Wednesday, July 6, 2011

When will the Elected President election be held?

With 56 days to until the deadline for the presidential election, thoughts should have begun to shift to when the elections will be held since the question of whether there will be an election has somewhat been answered with the race of the three Tans.

This, of course, assumes that none of them get disqualified by the Presidential Elections Committee (PEC), whose task is to “ensure that candidates for the office of President have the qualifications referred to in Article 19 of the Constitution.”

I had earlier suggested the possibility of a July election due to a confluence of factors (see Writ of Presidential Election to be issued soon?). However, I would not entirely rule out an August election based on what transpired during the 2005 presidential election.

Dates for July Election
Supposing a July election is called, it will probably be held on Saturday, 30 July, with Nomination Day falling on 20 July. The issuance of the Notice of Contested Election will probably be on the same day as Nomination Day, giving candidates nine clear days for campaigning prior to the Cooling-Off Day on the day before Polling Day.

According to the Presidential Elections Act, the date of the poll must not be earlier than the 10th day, and not later than the 56th day after the publication of the Notice of Contested Election.

Based on the above, the latest dates for the issuance of the Writ of Election and Notice of Election would be 15 July and 16 July, respectively. This would give the prospective presidential candidates sufficient time to apply for their Certificate of Eligibility from the PEC and have the COE issued to them not later than one day before Nomination Day.

It would be a tight schedule for the PEC but given the amount of time the prospective candidates have been in the media spotlight, the PEC should be able to complete its work quickly in terms of ascertaining their credentials and qualifications.

Of course, there is the possibility of issuing the writ earlier to give the PEC more time to deliberate over the prospective candidates’ eligibility. This would suggest that the writ could be issued as soon as this Friday, 8 July.

Dates for August Election
If the government decides that the presidential election is to be held in August, it will most probably be held on Saturday, 27 August, similar to the date of the 2005 presidential election. Nomination Day will fall on 17 August and the Notice of Contested Election will be issued on the same day.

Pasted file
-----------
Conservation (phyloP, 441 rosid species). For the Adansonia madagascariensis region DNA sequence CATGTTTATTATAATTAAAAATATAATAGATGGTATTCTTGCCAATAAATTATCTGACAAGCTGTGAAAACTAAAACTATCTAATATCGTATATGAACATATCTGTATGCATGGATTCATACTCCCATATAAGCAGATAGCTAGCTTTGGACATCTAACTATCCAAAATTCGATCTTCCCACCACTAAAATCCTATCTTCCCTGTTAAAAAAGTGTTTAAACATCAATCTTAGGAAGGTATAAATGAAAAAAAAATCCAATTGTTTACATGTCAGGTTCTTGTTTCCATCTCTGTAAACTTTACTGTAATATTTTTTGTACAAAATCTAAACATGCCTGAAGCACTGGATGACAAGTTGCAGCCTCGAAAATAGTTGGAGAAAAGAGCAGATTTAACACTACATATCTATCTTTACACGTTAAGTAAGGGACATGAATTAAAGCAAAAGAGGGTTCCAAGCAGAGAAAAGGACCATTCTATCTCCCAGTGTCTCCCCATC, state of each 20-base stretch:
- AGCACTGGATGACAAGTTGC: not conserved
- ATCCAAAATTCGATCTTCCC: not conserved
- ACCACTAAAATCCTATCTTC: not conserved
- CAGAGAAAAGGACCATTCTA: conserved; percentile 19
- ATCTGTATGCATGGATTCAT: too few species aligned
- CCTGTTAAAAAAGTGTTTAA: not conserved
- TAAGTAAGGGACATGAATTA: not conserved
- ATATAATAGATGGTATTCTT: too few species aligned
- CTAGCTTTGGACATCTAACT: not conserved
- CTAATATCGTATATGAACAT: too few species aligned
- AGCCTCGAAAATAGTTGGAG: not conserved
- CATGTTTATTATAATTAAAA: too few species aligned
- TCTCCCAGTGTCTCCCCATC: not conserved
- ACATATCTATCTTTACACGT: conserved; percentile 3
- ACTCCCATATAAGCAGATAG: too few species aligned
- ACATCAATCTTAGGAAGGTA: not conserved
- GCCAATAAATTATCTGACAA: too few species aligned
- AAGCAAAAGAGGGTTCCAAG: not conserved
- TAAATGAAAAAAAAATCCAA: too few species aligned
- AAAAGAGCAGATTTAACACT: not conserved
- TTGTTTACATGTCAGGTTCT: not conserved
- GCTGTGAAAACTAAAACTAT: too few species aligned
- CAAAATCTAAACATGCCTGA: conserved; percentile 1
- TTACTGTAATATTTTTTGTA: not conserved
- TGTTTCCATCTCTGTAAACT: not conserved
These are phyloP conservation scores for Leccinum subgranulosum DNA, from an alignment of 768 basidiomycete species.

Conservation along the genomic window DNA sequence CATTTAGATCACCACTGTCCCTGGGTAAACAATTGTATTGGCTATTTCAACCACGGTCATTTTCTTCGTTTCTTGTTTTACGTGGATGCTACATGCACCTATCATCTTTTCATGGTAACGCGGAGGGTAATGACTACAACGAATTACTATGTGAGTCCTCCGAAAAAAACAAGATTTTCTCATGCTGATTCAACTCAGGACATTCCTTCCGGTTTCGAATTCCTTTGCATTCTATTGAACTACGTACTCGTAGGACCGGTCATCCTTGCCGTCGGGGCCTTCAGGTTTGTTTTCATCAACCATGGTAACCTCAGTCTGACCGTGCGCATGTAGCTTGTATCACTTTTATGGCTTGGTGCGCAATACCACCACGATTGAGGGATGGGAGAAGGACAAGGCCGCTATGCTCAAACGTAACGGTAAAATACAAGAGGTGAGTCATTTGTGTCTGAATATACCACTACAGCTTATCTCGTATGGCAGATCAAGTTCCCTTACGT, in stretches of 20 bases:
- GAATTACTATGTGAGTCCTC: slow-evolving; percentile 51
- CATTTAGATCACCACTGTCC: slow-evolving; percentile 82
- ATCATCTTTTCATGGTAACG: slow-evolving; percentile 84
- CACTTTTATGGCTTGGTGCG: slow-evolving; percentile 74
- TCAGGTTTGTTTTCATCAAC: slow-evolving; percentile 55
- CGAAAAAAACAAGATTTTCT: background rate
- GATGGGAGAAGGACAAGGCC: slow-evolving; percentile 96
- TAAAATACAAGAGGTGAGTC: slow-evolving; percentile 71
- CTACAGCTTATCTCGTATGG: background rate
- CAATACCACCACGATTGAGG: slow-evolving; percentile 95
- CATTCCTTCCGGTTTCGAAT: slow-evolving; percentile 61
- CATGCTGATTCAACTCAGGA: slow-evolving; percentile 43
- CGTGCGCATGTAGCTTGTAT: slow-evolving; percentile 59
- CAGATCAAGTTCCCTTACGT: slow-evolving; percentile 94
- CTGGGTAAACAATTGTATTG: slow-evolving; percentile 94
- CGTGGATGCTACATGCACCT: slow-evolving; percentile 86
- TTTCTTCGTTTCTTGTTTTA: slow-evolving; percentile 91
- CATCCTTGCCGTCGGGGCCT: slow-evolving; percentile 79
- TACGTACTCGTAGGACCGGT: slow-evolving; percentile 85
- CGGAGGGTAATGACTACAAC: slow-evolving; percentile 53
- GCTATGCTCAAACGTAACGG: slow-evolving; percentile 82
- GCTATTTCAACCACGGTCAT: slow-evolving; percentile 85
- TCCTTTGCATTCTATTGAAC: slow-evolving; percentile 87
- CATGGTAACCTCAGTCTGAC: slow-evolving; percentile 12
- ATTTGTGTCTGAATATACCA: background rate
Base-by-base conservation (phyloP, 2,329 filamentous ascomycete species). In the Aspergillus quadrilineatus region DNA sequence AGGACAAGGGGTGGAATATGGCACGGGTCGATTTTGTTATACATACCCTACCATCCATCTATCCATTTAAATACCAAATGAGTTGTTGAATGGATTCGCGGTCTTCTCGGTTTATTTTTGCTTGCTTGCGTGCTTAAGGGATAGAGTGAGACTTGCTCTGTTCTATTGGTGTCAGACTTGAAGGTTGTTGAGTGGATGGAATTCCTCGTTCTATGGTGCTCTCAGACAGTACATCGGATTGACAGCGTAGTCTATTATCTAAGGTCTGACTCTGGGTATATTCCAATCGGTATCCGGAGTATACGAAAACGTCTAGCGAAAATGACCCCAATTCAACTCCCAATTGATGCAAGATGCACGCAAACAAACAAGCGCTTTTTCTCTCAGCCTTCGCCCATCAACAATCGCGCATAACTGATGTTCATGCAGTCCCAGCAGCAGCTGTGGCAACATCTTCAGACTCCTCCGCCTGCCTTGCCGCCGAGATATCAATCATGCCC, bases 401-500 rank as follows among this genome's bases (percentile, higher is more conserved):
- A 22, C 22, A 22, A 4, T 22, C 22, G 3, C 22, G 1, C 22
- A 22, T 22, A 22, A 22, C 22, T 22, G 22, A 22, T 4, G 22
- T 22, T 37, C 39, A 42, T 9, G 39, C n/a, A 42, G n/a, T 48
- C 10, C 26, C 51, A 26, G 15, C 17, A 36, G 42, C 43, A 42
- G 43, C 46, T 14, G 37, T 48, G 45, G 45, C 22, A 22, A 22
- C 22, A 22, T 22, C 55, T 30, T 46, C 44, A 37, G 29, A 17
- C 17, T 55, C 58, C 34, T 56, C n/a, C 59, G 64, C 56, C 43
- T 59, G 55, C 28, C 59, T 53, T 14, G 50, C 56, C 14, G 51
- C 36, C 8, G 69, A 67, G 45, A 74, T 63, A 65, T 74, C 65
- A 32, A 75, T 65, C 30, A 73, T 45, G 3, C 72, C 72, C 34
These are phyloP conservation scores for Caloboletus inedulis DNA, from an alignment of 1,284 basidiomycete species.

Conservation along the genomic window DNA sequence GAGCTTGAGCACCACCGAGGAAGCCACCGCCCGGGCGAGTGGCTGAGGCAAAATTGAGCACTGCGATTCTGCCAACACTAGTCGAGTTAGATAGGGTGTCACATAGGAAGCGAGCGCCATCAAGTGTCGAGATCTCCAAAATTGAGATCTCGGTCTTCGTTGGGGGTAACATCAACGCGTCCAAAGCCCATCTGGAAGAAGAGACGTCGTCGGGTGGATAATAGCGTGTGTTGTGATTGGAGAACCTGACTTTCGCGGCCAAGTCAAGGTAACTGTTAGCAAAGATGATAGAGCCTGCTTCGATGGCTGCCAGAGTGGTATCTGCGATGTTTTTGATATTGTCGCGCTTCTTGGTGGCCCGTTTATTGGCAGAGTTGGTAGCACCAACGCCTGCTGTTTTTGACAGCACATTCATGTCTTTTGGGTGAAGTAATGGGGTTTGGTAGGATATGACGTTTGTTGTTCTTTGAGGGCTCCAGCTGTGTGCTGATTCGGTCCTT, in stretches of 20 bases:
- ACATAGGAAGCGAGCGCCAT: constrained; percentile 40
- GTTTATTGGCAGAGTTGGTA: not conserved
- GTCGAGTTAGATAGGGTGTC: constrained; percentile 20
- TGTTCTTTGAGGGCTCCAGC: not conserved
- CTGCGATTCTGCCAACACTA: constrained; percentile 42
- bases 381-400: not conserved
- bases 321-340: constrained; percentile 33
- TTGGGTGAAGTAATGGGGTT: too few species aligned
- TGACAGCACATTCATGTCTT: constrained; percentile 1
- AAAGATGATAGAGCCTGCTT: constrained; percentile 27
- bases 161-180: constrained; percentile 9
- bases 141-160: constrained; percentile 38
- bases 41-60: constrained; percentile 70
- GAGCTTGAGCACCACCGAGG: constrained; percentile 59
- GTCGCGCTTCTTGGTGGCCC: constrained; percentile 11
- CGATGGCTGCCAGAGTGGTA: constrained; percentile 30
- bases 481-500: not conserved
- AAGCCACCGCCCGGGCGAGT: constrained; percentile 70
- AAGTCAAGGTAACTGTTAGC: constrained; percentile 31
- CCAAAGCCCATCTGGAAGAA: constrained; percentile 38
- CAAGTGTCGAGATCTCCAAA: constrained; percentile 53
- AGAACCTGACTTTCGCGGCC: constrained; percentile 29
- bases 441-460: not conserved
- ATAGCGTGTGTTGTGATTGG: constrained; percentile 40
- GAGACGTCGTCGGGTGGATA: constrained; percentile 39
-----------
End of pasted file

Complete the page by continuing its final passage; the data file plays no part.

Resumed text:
If this is the chosen presidential election timeline, the latest date for the issuance of the Writ of Election and Notice of Election would be on 12 August and 13 August, respectively. During the 2005 presidential election, the writ was issued on 5 August.

July Dates
August Dates
Writ of Election
15 July
12 August
Notice of Election
16 July
13 August
Nomination Day
20 July
17 August
Notice of Contested Election
20 July
17 August
Polling Day
30 July
27 August

July or August?
A July election would enable the government to ‘cash in’ on the feel good factor of civil servants having just received their mid-year bonuses. Let us not forget that the civil service is the biggest employer in Singapore.

A July polling date would also avoid the traditional Chinese Hungry Ghost Month which starts on 31 July and Muslim fasting month which starts on 1 August.

However, both the Hungry Ghost Month and the Muslim fasting month may offer opportunities for the candidates to attend events associated with both observances to build their rapport with the ground, especially if the goal was to build up their credentials and be seen as the people’s president.

And going by the dates for the 2005 presidential election, it would appear that the government had no hesitation about calling the election during the Hungry Ghost Month, in fact the issuance of the Writ of Election fell on the same day as the start of the Hungry Ghost Month. The only difference then was that no election needed to be held as President S R Nathan secured his second term of office by a walkover.

Considerations over a July or August polling date could also be tied in to the coming National Day celebrations in August. The celebrations could be used as an occasion for the nation to say its final farewell to President S R Nathan since his term of office expires on 31 August.

However, it could be argued that it is still possible to have the elections in July and have a president-in-waiting until the expiry of President Nathan’s term. It may be odd to have two presidents for a period of about one month but the new president will not assume his responsibilities until he is sworn in anyway.

Well, your guess is as good as mine, and I guess only the Elections Department really knows.

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